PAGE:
The forecasts indicate a solid recovery in nonmining business investment. Its contribution to growth in 2012 is expected to be -0.6 per cent, swinging to 0.3 per cent in 2013 and 1 per cent in 2014.

In addition the consumer spending/housing sectors are expected to increase their contributions to growth from 1.9 per cent in 2012 to 2.0 per cent and 2.2 per cent in 2013 and 2014 respectively. The contribution to the lift from the consumer/housing sectors is expected to be constrained by a number of factors.

Firstly, we do not expect to see a reduction in the savings rate. That will restrict consumer spending growth to the pace of growth of household incomes. In turn employment growth is expected to remain subdued while wages growth is slowing. Lower interest rates will assist disposable income growth at the margin but short of a most unlikely fiscal stimulus it is hard to see any substantial boost to household income growth.

We believe we have seen the early signs of an uplift in the housing sector through both prices and construction. But credit availability will be impacted by the banks' funding challenges and the absence of substantial 'non-bank' funding sources.

That outlook highlights the importance of the forecast lift in nonmining business investment. Deteriorating business confidence is a particularly disappointing signal in that regard. Achievement of a 'respectable' growth rate in 2014 of around 3 per cent (i.e. the RBA's current forecast) is expected to require a 1.6 per cent turnaround in the contribution of non-mining business investment between 2012 and 2014. That compares with a 0.2 per cent boost from the consumer/housing component.

Next week's capex report on investment intentions will contain the fourth estimate for 2012/13 with the first estimate for 2013/14 not being released until February 28th next year. The capex survey is expected to reveal that overall investment grew by a solid 3 per cent in the September quarter but that was dominated by mining investment. We expect weak non-mining components for both the September quarter and plans for 2012/13.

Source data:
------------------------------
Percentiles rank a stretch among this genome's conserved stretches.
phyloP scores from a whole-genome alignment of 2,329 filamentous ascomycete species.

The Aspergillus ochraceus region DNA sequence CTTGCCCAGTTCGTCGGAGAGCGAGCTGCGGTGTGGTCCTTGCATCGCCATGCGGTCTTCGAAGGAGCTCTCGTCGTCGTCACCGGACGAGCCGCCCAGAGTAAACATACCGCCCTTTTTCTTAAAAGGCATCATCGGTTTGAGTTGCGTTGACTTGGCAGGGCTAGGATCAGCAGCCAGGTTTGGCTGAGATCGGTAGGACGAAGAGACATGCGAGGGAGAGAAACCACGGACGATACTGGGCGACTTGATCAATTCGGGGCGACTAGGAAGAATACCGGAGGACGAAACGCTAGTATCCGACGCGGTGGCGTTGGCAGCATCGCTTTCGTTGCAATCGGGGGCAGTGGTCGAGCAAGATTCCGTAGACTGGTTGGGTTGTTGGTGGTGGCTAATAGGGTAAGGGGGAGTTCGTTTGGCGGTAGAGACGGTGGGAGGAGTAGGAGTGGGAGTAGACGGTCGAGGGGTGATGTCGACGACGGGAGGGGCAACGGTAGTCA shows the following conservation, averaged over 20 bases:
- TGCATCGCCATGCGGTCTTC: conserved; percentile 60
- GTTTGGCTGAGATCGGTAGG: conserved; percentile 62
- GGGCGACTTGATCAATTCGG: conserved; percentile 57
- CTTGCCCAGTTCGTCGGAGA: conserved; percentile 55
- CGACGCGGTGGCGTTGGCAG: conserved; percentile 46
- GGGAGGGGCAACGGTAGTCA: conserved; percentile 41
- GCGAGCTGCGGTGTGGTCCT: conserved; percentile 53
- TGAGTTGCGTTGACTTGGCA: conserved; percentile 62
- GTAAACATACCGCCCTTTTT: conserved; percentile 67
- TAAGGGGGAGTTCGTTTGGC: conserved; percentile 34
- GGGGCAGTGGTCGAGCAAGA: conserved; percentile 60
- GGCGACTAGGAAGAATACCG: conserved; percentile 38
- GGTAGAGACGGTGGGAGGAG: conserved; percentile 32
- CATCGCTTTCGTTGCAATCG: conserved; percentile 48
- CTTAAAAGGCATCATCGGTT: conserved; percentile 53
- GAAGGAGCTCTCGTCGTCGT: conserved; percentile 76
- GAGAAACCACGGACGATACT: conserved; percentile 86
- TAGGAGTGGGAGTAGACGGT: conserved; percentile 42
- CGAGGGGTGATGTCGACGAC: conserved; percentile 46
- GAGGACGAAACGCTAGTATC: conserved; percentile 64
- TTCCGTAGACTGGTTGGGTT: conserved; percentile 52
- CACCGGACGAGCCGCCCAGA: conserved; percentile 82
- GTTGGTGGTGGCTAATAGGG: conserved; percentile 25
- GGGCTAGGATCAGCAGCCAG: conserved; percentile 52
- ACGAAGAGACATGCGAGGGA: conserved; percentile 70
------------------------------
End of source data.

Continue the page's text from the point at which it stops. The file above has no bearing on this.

If, as we suspect, the Reserve Bank also sees non-mining investment as the key to maintaining trend growth through the mining slowdown, lower interest rates seem to be the preferred strategy.

Lower rates will take some pressure off the Australian dollar, which has been a formidable headwind for businesses. Lower rates will also further stimulate consumer/housing activity. If businesses see their expected sales improving as a result of a more buoyant household sector then they may be encouraged to raise investment and employment plans. But there will be lags. We are only just seeing some improvement in the housing/consumer sectors.

With the inflation constraint dormant and wage pressures easing the bank has scope to further push towards this satisfactory rebalancing of the economy.

Mindful of the lags, particularly around business investment, there seems to be no good reason for the bank to delay the cut by a further two months until February.


Bill Evans is the chief economist of Westpac